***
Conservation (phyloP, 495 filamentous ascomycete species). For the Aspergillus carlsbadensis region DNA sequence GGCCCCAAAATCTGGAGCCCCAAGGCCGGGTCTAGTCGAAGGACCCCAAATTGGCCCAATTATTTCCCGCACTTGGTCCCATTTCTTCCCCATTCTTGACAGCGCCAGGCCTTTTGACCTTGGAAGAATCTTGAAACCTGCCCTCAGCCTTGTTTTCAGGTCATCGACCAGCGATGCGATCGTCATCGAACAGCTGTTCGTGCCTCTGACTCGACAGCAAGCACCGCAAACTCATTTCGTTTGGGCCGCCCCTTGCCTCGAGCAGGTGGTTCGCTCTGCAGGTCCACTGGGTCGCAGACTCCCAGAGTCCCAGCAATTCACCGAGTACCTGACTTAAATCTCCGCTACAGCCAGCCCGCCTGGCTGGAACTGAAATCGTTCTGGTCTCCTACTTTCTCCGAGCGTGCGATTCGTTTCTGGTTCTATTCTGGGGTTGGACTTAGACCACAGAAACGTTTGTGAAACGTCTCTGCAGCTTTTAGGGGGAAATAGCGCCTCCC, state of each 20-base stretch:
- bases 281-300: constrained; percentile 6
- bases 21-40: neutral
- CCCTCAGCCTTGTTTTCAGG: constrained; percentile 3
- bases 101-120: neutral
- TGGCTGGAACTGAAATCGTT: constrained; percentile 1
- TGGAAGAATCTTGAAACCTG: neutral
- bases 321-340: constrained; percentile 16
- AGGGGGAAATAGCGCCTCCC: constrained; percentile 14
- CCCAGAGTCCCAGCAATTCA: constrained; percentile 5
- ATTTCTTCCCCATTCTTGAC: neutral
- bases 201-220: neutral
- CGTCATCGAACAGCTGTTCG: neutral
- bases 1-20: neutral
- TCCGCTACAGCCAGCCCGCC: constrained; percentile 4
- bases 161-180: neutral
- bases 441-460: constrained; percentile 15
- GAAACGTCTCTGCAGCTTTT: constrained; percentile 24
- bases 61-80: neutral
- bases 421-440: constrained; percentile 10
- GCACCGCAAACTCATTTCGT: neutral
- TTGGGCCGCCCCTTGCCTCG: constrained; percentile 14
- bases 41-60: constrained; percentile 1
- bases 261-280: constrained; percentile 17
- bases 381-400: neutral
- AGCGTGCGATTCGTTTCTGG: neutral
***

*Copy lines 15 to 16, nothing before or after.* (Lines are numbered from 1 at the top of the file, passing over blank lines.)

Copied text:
- TCCGCTACAGCCAGCCCGCC: constrained; percentile 4
- bases 161-180: neutral